The central problem in plant community ecology is that the processes that govern community structure and function are extremely complicated, particularly in comparison with the relatively “simple” factors that influence the performance of a single species. The main theme of our research is to try to understand how species traits and ecological processes interact to influence the diversity and abundance of species. To do this involves studies of physiology, evolutionary ecology, herbivory, competition, and multitrophic interactions. This is further complicated by the recognition that these factors are themselves dependent on variable climatic conditions and nutrient inputs. In this article, we summarize some recent advances addressing questions including the traits associated with competitive ability in plants, the costs and benefits of plasticity in those traits, and how plants respond to multiple challenges such as competition and herbivory. These questions are at the foundation of important agricultural issues such as genetically engineered crops, productivity, and weed suppression.
A wide range of factors, including herbivory, mycorrhizal associations, competition, and pathogens, can simultaneously influence the growth of an individual plant (Grime, 2001; Keddy, 2001). Ultimately, a plant's performance will be determined by how it responds to all of these factors in addition to microenvironmental conditions and general resource supplies (Fig. 1). Individual plants are the focus of natural selection, and thus the phenotype of a plant should reflect adaptations to these ecological challenges. These adaptations will be balanced by some inherent constraints, or tradeoffs, governed by the reality that if a plant invests a proportion of a finite energy supply to one function, there is less to allocate to other functions (Grime, 2001; Tilman, 1990). For example, a plant needs to be taller to compete for light, but to be taller, the roots first have to take up sufficient nutrients to build the required stems and leaves. Being taller also has costs such as vulnerability to water stress or lodging. Allocating energy and adjusting phenotype toward one function has costs that can make a plant less able to deal with other ecological factors. In this article, we focus on competition and show how a wide range of complex interactions influence what was once thought to be a very straightforward process.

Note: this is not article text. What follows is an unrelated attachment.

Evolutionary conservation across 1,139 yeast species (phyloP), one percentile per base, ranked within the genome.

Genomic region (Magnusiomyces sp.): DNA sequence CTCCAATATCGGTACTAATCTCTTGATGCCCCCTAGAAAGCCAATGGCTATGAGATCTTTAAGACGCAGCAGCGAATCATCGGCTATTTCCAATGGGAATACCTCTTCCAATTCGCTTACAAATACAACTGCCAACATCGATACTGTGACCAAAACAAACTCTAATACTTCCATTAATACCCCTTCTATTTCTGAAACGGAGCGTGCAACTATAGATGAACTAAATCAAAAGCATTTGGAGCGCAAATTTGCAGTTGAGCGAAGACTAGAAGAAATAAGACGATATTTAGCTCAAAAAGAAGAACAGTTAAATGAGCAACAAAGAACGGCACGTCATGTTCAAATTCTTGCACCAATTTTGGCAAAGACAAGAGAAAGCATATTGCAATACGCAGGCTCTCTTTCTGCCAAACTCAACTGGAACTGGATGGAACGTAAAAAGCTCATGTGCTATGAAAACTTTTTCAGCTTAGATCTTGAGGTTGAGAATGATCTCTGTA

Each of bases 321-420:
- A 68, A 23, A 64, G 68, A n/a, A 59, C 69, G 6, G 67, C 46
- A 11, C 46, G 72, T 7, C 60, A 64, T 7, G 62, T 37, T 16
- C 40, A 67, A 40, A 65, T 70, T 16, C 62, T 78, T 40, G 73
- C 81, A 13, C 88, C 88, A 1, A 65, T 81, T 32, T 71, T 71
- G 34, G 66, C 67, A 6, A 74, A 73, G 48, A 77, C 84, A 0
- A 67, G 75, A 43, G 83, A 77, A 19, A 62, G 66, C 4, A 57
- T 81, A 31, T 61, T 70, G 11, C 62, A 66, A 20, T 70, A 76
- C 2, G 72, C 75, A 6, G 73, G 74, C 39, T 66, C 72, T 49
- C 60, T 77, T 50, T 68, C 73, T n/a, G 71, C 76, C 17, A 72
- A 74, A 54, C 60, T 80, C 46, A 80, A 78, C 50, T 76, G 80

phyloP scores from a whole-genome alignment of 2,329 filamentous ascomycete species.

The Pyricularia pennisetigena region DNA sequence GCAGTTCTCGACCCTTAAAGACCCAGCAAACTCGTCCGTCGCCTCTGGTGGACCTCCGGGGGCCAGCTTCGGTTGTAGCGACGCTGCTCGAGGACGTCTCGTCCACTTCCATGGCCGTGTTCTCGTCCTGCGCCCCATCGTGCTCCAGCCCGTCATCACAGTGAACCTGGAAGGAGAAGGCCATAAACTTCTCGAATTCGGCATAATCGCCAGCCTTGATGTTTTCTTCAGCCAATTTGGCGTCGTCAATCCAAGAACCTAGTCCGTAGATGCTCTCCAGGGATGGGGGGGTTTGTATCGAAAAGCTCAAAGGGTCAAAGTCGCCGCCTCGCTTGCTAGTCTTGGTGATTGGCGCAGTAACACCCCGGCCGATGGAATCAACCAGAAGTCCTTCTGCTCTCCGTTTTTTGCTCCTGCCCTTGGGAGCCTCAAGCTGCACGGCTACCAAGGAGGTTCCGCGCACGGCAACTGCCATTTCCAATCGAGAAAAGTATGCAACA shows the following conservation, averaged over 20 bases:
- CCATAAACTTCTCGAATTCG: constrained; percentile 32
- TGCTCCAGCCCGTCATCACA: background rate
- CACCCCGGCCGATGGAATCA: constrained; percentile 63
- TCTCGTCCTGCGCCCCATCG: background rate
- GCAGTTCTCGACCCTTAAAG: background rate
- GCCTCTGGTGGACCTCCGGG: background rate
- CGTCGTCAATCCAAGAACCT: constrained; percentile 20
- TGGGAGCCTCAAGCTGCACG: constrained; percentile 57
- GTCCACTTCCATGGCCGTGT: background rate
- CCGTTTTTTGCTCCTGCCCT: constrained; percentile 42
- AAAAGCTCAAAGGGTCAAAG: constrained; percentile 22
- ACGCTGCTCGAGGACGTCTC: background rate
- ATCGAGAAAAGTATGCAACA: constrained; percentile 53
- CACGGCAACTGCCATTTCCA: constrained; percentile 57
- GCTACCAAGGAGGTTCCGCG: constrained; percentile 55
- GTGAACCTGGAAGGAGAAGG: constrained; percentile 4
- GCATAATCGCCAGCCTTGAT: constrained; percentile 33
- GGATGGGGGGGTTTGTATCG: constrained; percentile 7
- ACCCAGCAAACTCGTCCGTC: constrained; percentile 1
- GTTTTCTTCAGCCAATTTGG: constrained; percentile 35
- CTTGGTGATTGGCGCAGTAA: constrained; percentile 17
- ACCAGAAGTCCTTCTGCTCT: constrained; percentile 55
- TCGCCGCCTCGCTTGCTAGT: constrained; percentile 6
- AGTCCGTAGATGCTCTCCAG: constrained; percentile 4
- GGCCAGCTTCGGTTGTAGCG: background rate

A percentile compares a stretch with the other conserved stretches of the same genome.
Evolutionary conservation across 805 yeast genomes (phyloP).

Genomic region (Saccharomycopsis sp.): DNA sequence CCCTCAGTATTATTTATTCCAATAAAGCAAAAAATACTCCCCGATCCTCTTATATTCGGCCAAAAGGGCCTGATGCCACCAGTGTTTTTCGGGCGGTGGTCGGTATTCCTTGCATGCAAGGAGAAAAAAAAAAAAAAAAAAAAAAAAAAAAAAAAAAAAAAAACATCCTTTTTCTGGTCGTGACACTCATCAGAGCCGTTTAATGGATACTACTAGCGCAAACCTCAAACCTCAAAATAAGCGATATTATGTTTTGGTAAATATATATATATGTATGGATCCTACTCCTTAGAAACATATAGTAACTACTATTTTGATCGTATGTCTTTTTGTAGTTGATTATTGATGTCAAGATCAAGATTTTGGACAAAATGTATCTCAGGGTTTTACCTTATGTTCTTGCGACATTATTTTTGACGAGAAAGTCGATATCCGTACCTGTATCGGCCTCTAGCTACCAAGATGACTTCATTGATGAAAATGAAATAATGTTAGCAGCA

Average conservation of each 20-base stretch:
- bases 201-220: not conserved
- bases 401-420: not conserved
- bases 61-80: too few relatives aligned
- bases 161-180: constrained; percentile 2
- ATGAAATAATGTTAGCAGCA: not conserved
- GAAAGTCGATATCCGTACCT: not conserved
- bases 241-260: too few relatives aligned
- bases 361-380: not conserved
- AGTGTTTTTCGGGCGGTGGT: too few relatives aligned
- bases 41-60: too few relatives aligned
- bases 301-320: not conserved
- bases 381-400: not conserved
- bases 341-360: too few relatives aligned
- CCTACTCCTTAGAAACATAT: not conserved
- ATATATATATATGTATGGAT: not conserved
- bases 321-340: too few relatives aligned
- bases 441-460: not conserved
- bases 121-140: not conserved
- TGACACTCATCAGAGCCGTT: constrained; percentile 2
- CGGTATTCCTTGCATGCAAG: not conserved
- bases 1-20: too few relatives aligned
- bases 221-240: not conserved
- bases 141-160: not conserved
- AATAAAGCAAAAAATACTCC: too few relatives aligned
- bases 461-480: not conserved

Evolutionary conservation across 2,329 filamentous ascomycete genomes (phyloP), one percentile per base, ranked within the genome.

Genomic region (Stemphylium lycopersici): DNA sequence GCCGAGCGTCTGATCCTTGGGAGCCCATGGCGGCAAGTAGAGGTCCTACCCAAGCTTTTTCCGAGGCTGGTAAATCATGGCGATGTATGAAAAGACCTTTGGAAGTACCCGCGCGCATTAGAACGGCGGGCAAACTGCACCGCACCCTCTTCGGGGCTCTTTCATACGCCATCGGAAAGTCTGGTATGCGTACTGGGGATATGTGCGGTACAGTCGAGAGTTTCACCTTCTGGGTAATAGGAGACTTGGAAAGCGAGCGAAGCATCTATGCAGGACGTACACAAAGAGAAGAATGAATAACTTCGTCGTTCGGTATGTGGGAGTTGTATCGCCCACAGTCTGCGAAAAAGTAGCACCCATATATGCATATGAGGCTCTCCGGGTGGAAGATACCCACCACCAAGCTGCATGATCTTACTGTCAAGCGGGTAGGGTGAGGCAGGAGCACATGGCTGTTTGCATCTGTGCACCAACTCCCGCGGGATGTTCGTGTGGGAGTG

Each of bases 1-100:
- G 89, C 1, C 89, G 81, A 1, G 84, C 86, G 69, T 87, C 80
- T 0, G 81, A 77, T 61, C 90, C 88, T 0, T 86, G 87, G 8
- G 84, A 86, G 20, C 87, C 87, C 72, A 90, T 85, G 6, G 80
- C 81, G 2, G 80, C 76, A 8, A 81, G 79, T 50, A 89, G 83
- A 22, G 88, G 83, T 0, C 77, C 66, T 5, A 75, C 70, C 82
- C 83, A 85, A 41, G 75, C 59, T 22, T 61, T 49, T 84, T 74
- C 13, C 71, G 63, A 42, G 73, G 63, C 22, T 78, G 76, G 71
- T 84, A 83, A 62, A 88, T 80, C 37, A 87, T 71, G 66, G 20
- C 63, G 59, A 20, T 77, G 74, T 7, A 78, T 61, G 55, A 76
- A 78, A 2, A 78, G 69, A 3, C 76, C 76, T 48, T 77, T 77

The classic view of competition is of a direct interaction or fight, but in plants, competition is generally indirect with one plant hurting another by taking up limited resources (resource competition) that another plant could otherwise access (Keddy, 2001). Direct competition only occurs through relatively rare mechanisms such as allelopathy (Williamson, 1990). Even resource competition is complex because in natural systems, multiple resources are often simultaneously limiting. For example, root and shoot competition can both greatly reduce plant growth. Root and shoot competition are not independent processes because root competition for limited water and nutrients can reduce a plant's ability to compete for light by stunting initial shoot growth (Cahill, 1999, 2002). In addition, there are two general strategies of competition in plants (Goldberg, 1990). An effect competitor is a plant that is good at denying neighbors access to limiting resources, whereas a response competitor is one that avoids harm from its neighbors.
At the broadest scale, we can ask a very simple question straight from “The Origin of Species” (Darwin, 1859). Darwin said that more closely related species should compete more strongly than distantly related species because more closely related species are more similar in their traits and requirements. To test this proposition (Cahill et al., unpublished data), we used a meta-analysis of competition experiments in which the competitive effect of one species on another, or the degree of growth reduction compared with a control plant grown alone, had been measured. We developed a phylogeny and measured the phylogenetic distance (millions of years since evolutionary divergence) between each species pair. We found a significant relationship between competition intensity and phylogenetic distance, supporting Darwin's prediction that closely related species did compete more intensely than distantly related ones. This relationship, however, explained very little of the variation in our data. Looking further, we found that the intensity of competition when monocots only competed against monocots and dicots only competed against dicots was very similar. However, when dicots competed against monocots and monocots competed against dicots, the monocot was always the poorer competitor. This suggested that dicots have some trait(s) that give them a significant competitive advantage over monocots.
What are the traits that can confer competitive ability? A number of comparative studies have shown that plant size is the main indicator of competitive ability (Gaudet and Keddy, 1988, 1995; Rösch et al., 1997). It is clear that big plants can win over little plants, but these studies were done under fertile conditions in which the plants competed primarily for light. It remains unclear whether large size confers enhanced competitive ability in systems where plants must compete belowground for soil-limited resources. For example, in native rough fescue grasslands in Alberta, more than 80% of the biomass is belowground and there is intense competition for soil resources but almost none for light (Lamb et al., 2007). In this system, tiny seedlings had competitive ability equivalent to mature plants many times their size (Lamb and Cahill, 2006). Similarly, belowground competitive ability did not appear to be linked to size, because the intensity of root competition experienced by the seedlings of 10 species was unrelated to the mass of the plant's root system (Cahill, 2003).